Tuesday last, Danny Salazar took to the raised mound at the center of the base-ball diamond for the first time in Spring 2014. While Salazar’s own performance was rather overshadowed by the much-discussed outing of Trevor Bauer, Salazar’s own performance was less-than-inspiring, inducing only three whiffs over the course of his 42-pitch outing, for a Swinging Strike rate of 7.1%, according to my own personal collection of spring training statistics. This should neither surprise anyone nor be cause for concern: spring training means little, and the first start of spring training means even less.
Yet one trait in particular was gripping in Danny Salazar’s outing against the Angels: he induces a great many foul balls. While Tuesday was only one spring training game, it was wholly reminiscent of his 2013 outings wherein his pitch counts ran extraordinarily high – not because he was walking batters, but because batters were making such frequent foul contact. In 2013, Salazar Foul-Per-Contact rate was 55.6% – substantially above the league average of 48%.
Foul contact rate, as illustrated by this well-aged article from 2008, is a fairly unequivocal good for pitchers. It correlates positively and (pun incoming) strikingly with K rates, and correlates negatively with all manner of ‘batting-against’ statistics. Foul rates correlate positively with positive pitching traits and negatively with negative pitching traits. If one is a major-league pitcher who both wishes to succeed and who has an abiding admiration for the aesthetics of ten-pitch at-bats, high foul rates are a way to combine these two, and to varying degrees normal, desires.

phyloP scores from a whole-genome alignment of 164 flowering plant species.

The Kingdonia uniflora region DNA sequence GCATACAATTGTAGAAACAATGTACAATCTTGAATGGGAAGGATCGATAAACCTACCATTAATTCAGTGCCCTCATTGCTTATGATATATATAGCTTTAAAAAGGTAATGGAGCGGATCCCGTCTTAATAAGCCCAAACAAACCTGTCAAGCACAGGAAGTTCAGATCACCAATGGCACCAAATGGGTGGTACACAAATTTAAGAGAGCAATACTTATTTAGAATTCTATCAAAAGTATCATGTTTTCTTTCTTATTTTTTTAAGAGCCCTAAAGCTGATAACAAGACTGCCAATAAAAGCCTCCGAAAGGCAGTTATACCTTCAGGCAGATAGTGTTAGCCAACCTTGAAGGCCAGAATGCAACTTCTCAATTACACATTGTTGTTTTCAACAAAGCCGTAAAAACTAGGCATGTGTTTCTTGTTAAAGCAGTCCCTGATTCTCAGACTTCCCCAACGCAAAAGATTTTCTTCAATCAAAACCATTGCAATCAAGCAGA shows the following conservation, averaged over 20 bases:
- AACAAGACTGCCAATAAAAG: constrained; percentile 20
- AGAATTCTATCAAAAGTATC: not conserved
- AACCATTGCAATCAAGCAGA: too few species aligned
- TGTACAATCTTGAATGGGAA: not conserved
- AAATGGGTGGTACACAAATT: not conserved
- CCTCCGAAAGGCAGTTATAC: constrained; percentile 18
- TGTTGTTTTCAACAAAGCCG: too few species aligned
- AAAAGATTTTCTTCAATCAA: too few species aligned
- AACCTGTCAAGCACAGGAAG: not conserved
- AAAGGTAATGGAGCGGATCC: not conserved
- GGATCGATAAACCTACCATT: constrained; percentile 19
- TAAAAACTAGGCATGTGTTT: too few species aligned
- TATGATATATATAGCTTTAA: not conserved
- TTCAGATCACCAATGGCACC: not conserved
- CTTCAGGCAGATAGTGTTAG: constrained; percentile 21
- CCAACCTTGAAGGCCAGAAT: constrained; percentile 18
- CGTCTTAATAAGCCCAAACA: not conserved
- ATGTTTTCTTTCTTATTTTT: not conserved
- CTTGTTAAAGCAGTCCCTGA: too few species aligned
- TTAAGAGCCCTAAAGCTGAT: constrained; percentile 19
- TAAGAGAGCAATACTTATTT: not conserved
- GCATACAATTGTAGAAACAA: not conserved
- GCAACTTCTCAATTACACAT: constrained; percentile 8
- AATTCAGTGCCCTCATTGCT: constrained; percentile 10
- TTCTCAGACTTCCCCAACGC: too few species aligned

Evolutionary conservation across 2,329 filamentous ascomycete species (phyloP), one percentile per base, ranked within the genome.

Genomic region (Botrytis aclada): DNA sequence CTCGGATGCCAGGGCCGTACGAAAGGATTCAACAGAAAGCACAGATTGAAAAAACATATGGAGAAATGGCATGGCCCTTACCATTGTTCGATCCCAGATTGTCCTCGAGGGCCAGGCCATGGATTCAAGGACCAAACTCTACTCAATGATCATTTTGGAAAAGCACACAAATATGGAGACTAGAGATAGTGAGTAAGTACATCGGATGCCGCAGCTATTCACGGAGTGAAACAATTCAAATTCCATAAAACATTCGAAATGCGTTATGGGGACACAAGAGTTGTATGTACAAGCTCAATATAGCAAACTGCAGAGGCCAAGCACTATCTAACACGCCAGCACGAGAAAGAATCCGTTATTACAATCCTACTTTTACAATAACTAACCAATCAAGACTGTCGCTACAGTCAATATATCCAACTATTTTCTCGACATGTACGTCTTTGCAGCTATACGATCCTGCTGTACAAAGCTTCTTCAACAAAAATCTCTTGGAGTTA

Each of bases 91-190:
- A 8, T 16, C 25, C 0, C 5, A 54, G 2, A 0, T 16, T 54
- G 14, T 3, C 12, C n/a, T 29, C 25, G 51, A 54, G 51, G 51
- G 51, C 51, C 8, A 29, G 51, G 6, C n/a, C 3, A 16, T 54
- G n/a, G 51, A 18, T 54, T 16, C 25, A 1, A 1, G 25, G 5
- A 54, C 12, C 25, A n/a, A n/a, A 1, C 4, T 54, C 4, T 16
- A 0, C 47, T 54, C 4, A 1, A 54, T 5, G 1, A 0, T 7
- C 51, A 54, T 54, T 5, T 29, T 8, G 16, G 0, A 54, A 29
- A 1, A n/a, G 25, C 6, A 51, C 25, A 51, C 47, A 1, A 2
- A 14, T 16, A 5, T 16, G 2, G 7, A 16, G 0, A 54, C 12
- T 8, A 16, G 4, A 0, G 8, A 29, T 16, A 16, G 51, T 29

More remarkably, it’s true that Foul% also negatively correlates with HR/FB rate – meaning, in short, that given Salazar’s high foul rate, his HR/FB rate should have been average-or-below. In the particular case of Danny Salazar, this leaves one with decided optimism. By far the most prominent criticism of Danny Salazar in the aftermath of his 2013 campaign was that he had trouble with the long-ball, which is certainly true: his HR/FB rate was well above league average. However, HR/FB has been shown to be one of the least stable year-to-year statistics, so simply because HR/FB ratio is high one year, there’s rarely reason to believe it will be high the following year. In Salazar’s case, his extremely high Foul/Contact rate indicates that not only should his HR/FB rate be merely league-average going forwards, there’s reason for Cleveland fans to believe that his true talent level on HR/FB rates should actually be better than league average; in short, Salazar’s home run rate, so problematic in 2013, may turn out to be one of Salazar’s strengths in 2014.
The correlation between Foul% and HR/FB is a weak one, to be sure, but Foul% is the stat that correlates more strongly with HR/FB rate than any other. The idea that Danny Salazar has a home run problem, the idea that his fastball is too straight to not result in large amounts of home runs, is one that’s understandable: last year, after all, his fastball was straight, and he gave up many home runs. There’s little reason, however, to believe that his fastball was a causative factor in his home run rate. A pitcher is extraordinarily unlikely to throw fifty-two innings of transcendent baseball if he has a glaring, fatal flaw. The HR problem he supposedly exhibited in 2013, then, was very likely mere statistical noise.